By virtue of my profession (and passion), I make it habit to stay hip to the local music scene. So when a friend reprimanded me a few weeks back, it was a shock.
"Where were you Wednesday night?" he said.
Maybe it was, "Where were you Wednesday night?"
I wasn't out seeing The Mallard, apparently.
Not because I chose to stay at home and watch Hulu on the couch, either. No, this was something else: This band (which I know personally and happen to like) performed at a club I frequent and I missed the show because I just didn't know it was happening. For all my efforts, this one came in under my radar.
This is noteworthy because Fresno is a city whose citizens are notorious for finding the entertainment options seriously lacking, even after years of proof to the contrary.
If this can happen to me, someone whose job it is to pay attention, what chance do the rest of you have?
You once could spot the guy putting on a concert. He was the one sneaking around with the stack of posters and a staple gun or chasing you down to pass off a handbill. These days, fliers are digital and built at 5-by-1.8 inches because that's what looks best on Facebook. If a flier doesn't show up on your friend feed or as an event invite, it might as well not exist.
Media is both mass and micro. Information is distributed everywhere but travels person to person and spreads like the flu. It's called "going viral" for a reason. The delivery systems are vast and changing daily -- Facebook, Twitter, Instagram, Vine. Forget text messaging and email blasts.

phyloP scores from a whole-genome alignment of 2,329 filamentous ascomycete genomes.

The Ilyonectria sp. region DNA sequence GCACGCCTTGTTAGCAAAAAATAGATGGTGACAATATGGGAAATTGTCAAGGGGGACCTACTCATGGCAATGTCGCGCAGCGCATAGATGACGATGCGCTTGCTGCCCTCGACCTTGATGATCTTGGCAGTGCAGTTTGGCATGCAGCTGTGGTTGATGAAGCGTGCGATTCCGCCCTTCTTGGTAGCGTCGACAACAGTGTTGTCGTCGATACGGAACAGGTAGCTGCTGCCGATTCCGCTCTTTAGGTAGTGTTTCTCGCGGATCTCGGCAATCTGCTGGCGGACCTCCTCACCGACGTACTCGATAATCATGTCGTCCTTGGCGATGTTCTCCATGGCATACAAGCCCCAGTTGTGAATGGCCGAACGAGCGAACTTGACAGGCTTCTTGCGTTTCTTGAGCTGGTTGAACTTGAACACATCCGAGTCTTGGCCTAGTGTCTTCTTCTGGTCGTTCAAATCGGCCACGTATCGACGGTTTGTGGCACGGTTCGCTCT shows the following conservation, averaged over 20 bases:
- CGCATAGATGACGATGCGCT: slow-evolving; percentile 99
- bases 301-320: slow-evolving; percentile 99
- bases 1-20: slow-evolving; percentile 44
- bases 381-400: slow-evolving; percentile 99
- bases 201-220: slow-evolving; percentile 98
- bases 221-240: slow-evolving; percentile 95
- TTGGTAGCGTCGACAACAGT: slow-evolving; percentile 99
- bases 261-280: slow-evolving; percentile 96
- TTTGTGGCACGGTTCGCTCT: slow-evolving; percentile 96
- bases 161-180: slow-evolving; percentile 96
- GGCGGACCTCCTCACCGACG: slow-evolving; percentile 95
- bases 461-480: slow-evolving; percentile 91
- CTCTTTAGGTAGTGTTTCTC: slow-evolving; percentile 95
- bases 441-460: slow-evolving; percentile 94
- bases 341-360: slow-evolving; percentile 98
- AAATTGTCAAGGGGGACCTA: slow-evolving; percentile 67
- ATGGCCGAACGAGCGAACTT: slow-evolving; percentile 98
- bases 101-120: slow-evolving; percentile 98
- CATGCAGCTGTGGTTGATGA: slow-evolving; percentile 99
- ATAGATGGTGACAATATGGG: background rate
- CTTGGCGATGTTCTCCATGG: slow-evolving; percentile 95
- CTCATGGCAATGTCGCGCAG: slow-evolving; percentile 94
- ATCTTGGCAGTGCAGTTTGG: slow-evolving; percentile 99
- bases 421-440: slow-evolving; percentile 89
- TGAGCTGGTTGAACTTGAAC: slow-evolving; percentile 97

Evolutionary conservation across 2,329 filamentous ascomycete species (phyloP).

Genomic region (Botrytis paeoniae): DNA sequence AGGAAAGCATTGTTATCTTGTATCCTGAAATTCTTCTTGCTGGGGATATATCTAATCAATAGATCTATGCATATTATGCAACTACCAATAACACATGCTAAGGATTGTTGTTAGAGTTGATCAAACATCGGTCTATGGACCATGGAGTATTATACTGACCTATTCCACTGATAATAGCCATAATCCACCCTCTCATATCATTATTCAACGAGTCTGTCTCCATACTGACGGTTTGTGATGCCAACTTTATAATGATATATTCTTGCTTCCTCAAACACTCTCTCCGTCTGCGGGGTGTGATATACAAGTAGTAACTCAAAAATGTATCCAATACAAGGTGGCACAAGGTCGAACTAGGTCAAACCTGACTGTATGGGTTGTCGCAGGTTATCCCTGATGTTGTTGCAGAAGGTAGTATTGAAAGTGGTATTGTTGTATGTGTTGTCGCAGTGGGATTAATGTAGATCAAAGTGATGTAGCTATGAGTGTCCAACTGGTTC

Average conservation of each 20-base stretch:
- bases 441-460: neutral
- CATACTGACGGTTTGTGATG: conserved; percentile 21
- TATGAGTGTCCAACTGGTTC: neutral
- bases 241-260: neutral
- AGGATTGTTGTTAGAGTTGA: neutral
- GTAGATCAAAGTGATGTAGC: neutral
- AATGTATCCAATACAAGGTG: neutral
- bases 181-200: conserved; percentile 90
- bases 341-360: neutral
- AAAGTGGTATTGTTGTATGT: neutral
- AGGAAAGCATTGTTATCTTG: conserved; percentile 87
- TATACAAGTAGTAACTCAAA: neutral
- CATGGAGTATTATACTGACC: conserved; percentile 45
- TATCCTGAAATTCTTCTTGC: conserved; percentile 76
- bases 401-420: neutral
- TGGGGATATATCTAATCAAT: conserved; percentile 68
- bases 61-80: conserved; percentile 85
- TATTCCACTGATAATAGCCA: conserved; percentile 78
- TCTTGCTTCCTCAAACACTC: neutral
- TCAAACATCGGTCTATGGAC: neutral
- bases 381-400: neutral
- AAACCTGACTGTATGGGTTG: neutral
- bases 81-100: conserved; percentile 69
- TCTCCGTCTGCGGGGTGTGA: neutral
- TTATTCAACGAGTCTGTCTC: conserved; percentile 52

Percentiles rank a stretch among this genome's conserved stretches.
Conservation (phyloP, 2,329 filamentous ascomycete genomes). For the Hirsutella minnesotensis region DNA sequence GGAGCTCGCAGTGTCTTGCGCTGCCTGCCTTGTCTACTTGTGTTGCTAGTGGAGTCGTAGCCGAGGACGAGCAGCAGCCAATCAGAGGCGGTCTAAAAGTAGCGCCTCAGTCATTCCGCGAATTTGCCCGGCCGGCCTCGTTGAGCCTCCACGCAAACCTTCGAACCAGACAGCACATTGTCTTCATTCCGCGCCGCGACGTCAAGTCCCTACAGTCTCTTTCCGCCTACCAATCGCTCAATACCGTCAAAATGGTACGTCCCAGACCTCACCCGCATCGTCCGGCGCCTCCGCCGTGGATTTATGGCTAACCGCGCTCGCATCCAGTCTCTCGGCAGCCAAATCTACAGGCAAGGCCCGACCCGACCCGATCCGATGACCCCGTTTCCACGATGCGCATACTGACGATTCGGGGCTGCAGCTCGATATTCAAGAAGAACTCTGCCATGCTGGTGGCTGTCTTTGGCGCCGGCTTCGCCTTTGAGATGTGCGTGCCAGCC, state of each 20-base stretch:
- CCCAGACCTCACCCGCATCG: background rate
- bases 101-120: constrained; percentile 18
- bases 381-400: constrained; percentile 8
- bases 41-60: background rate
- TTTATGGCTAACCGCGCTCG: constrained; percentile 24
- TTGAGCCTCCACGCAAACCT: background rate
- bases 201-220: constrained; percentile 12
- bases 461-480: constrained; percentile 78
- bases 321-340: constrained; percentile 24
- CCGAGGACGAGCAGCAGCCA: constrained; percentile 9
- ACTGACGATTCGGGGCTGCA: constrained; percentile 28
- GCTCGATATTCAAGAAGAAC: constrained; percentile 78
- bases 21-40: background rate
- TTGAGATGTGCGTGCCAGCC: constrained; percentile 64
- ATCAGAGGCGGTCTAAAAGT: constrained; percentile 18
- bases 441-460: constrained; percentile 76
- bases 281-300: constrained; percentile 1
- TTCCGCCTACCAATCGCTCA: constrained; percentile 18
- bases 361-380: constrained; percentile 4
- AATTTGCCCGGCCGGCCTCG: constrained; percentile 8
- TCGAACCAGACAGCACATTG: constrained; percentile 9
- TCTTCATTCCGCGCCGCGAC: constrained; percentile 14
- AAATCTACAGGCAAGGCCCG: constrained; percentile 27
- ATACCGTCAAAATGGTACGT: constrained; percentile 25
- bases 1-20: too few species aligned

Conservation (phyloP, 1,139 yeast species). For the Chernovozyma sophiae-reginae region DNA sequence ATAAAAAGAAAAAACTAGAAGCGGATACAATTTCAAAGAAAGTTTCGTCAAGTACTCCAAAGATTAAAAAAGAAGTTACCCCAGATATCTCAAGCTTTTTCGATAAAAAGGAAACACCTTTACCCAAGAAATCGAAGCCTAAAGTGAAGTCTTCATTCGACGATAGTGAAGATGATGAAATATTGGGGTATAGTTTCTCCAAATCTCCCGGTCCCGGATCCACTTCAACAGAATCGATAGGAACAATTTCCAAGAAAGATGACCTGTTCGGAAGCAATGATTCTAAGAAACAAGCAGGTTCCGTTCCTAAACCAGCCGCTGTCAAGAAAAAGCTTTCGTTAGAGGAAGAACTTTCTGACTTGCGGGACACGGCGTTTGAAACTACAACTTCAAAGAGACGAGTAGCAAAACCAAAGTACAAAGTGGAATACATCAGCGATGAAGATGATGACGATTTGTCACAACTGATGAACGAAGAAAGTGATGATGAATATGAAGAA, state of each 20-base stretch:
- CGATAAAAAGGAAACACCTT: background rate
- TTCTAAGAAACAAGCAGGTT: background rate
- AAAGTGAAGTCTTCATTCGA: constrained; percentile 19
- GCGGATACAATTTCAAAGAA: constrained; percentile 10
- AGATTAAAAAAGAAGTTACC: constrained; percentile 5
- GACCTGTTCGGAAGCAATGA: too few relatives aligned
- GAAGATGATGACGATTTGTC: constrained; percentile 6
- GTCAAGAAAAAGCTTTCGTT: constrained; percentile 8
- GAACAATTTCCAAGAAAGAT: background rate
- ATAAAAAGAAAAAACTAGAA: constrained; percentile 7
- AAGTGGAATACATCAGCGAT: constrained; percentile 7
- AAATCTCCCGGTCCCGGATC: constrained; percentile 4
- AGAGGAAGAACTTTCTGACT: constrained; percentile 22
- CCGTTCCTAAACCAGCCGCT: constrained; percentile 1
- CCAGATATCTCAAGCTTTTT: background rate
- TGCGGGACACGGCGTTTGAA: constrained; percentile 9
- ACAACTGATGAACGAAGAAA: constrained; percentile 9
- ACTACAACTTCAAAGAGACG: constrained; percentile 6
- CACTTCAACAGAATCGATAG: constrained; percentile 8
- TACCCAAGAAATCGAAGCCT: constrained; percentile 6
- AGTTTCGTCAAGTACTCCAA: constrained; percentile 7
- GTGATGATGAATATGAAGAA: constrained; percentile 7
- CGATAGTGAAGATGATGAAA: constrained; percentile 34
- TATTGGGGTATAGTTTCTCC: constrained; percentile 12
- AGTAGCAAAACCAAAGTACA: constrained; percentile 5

And even placement in your feed doesn't guarantee it will be seen. This is the digital age, where everyone promotes everything, all the time, over a constant stream of social and mainstream media. One wonders how anything gets noticed in this deluge of food pics, vacation/relationship updates and links to cat videos and obscene social commentary.
That's how I missed Mallard.
It's the struggle of current media and a major problem for event promoters.
Complacency is the norm today. Movies come at a click of a mouse (or touch of a screen) and Amazon orders ship for free and magically appear at your doorstep, overnight. Unseen computer programs scan emails and craft advertising that speaks -- literally -- to your specific needs.
You can't be blamed for your sense of entitlement, but promoters hate when it's voiced: "You mean my favorite band was in town? Why didn't someone tell me?"
It's certain that someone tried.
Promoters -- and media guys like me -- do some of the heavy lifting. We're paid to keep track of what's going on and remind you. There is a weekly music roundup in these very pages, and a more in-depth one online at the The Bee's entertainment blog, fresnobeehive.com.
But as consumers of entertainment, you must take some personal responsibility and be vigilant. You may still miss things, but you won't be blamed for not trying.